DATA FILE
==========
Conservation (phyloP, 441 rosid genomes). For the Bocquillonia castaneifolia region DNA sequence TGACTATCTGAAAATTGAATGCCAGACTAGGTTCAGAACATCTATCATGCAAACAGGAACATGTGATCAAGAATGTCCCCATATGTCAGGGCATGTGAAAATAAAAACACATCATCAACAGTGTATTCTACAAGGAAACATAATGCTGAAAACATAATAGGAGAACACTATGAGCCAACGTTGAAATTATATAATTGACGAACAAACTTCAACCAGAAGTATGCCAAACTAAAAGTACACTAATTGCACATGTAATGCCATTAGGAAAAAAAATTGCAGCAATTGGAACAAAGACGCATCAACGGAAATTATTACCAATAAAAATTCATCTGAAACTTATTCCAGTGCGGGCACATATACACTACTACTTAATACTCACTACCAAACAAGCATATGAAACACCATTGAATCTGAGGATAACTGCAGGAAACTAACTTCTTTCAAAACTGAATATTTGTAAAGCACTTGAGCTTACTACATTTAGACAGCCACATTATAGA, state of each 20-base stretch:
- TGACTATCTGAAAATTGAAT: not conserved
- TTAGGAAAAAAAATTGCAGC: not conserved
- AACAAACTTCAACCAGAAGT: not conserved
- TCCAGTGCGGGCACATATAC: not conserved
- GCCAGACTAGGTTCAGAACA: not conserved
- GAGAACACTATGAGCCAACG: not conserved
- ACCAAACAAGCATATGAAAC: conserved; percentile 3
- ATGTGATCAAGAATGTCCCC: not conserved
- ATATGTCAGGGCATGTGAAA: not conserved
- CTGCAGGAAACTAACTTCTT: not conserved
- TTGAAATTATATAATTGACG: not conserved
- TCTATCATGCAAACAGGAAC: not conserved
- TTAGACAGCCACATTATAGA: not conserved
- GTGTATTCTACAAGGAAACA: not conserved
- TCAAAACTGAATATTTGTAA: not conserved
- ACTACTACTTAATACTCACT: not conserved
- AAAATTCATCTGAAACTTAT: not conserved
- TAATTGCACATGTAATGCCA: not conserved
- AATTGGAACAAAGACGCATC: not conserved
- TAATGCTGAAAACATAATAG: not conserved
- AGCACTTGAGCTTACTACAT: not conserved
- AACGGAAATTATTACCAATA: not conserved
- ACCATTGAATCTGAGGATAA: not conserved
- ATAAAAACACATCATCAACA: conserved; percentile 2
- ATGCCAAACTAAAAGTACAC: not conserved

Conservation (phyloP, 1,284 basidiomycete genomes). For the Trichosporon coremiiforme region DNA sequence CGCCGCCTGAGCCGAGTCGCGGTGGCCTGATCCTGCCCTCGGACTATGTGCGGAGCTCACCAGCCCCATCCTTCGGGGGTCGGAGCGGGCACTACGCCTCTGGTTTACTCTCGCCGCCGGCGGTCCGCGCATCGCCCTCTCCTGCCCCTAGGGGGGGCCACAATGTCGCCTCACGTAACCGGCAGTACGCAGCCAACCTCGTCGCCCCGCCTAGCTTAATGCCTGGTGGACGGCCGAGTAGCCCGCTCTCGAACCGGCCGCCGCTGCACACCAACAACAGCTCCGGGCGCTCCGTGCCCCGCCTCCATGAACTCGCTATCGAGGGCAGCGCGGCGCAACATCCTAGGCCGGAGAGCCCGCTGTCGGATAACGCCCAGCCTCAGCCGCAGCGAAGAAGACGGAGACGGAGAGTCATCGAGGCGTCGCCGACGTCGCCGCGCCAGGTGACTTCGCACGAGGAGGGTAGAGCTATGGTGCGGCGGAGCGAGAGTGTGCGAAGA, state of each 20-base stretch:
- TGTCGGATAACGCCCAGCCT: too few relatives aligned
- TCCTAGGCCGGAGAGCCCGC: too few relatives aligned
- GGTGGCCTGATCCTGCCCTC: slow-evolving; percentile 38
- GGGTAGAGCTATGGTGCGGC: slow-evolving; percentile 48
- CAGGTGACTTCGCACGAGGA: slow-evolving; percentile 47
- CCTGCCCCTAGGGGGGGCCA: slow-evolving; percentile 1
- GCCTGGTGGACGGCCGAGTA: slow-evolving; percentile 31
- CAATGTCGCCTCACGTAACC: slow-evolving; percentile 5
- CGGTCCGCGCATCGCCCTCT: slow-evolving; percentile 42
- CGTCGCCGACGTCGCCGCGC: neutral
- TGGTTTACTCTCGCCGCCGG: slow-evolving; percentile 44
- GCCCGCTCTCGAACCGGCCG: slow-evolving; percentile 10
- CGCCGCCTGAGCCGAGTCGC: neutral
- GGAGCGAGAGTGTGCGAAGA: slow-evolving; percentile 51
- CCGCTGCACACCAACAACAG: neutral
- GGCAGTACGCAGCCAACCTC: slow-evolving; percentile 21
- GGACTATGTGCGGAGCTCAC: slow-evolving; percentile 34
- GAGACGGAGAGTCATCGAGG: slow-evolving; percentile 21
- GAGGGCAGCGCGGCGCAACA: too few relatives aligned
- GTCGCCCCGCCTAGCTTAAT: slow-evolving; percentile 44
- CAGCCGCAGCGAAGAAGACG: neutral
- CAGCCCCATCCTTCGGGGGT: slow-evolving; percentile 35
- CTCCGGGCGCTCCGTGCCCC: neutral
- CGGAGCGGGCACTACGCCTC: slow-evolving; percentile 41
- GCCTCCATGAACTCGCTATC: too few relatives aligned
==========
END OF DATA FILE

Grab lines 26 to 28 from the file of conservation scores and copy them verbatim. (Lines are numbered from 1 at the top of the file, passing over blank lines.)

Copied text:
- ATGCCAAACTAAAAGTACAC: not conserved

Conservation (phyloP, 1,284 basidiomycete genomes). For the Trichosporon coremiiforme region DNA sequence CGCCGCCTGAGCCGAGTCGCGGTGGCCTGATCCTGCCCTCGGACTATGTGCGGAGCTCACCAGCCCCATCCTTCGGGGGTCGGAGCGGGCACTACGCCTCTGGTTTACTCTCGCCGCCGGCGGTCCGCGCATCGCCCTCTCCTGCCCCTAGGGGGGGCCACAATGTCGCCTCACGTAACCGGCAGTACGCAGCCAACCTCGTCGCCCCGCCTAGCTTAATGCCTGGTGGACGGCCGAGTAGCCCGCTCTCGAACCGGCCGCCGCTGCACACCAACAACAGCTCCGGGCGCTCCGTGCCCCGCCTCCATGAACTCGCTATCGAGGGCAGCGCGGCGCAACATCCTAGGCCGGAGAGCCCGCTGTCGGATAACGCCCAGCCTCAGCCGCAGCGAAGAAGACGGAGACGGAGAGTCATCGAGGCGTCGCCGACGTCGCCGCGCCAGGTGACTTCGCACGAGGAGGGTAGAGCTATGGTGCGGCGGAGCGAGAGTGTGCGAAGA, state of each 20-base stretch:
- TGTCGGATAACGCCCAGCCT: too few relatives aligned